Blair nodded and accepted a hand to stand. "Nothing to throw up anyway. I havenít eaten all day. God, I hate that."

He shivered again and reached down to grab the fallen blanket, draping it once more about his shoulders. "Why is it so cold in here? Itís so cold. I canít get warm."

"I think youíre a little shocky, Chief. Youíre coming down off an adrenaline high and you went through some pretty scary stuff today."

Jim looked around at the vast warehouse, its darkened corners chilly and foreboding. He picked his keys up from the packing box Blair used as a coffee table and then motioned for Blair to follow him. "Come on, letís go,"

Blair looked at him in dazed surprise. "What? Where are we going?"

"Iím starving, I missed out on a free lunch with my ex-wife, thanks to Kincaid. I do, however, have a couple of steaks in the fridge at home and I could really use a beer," Jim said.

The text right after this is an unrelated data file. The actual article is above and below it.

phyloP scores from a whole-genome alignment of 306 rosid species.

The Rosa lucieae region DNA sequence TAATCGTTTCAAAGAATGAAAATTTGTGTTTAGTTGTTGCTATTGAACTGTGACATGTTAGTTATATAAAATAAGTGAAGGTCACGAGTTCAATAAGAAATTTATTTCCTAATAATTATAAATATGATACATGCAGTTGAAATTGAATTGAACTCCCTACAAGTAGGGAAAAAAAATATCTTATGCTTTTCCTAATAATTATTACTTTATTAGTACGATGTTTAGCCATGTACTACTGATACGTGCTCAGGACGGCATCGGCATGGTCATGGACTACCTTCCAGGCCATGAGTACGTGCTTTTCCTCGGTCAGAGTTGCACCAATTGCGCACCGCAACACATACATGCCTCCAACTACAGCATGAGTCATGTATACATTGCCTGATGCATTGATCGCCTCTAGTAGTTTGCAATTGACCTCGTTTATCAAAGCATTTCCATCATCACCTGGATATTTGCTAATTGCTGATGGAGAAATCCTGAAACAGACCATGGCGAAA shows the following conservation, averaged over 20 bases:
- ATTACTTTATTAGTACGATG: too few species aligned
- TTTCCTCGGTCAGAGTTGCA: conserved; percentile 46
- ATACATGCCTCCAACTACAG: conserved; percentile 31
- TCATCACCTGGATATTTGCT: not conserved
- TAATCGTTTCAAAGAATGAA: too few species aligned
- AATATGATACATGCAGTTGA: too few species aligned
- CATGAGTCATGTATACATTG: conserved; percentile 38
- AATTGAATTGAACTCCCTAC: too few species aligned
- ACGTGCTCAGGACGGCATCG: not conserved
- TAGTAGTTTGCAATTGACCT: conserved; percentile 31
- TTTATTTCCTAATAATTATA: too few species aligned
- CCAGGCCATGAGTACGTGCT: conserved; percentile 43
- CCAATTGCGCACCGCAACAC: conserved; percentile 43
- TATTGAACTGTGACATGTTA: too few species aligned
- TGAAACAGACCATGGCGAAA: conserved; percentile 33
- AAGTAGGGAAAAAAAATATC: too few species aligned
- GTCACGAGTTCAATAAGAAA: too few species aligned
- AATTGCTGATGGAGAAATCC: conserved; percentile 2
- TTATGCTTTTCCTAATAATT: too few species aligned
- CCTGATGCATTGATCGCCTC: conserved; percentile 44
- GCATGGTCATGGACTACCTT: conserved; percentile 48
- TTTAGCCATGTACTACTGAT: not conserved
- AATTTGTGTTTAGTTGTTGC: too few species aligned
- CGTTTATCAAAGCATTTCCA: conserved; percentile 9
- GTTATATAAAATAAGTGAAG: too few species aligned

When Blair still did not move from the bathroom, Jim tried again. "I canít eat both steaks, Sandburg. Letís go, Iíll drop you back here in the morning on my way into work."

Blair smiled then, a gentle, grateful smile. "Thanks, Jim," he whispered.

************************************************************************

Jim looked over at his new partner sitting drowsily in the passenger seat, his drooping eyelids fighting a losing battle against the gentle rhythm of the truck as they headed for the loft.

"You didnít answer my question," Blair said around a yawn.

"What question was that, Chief?" Jim asked.

"I asked you up on the roof if this was like a normal day for you?" Blair said.

Jim smiled, the laugh lines around his blue eyes crinkling. "No way, Chief, sometimes itís a lot worse."

Blairís groan turned Jimís smile into laughter and he affectionately ruffled the dark curls. "You have now stepped over the thin blue line, Sandburg."

FIN

-Lyn Townsend November 6th 2000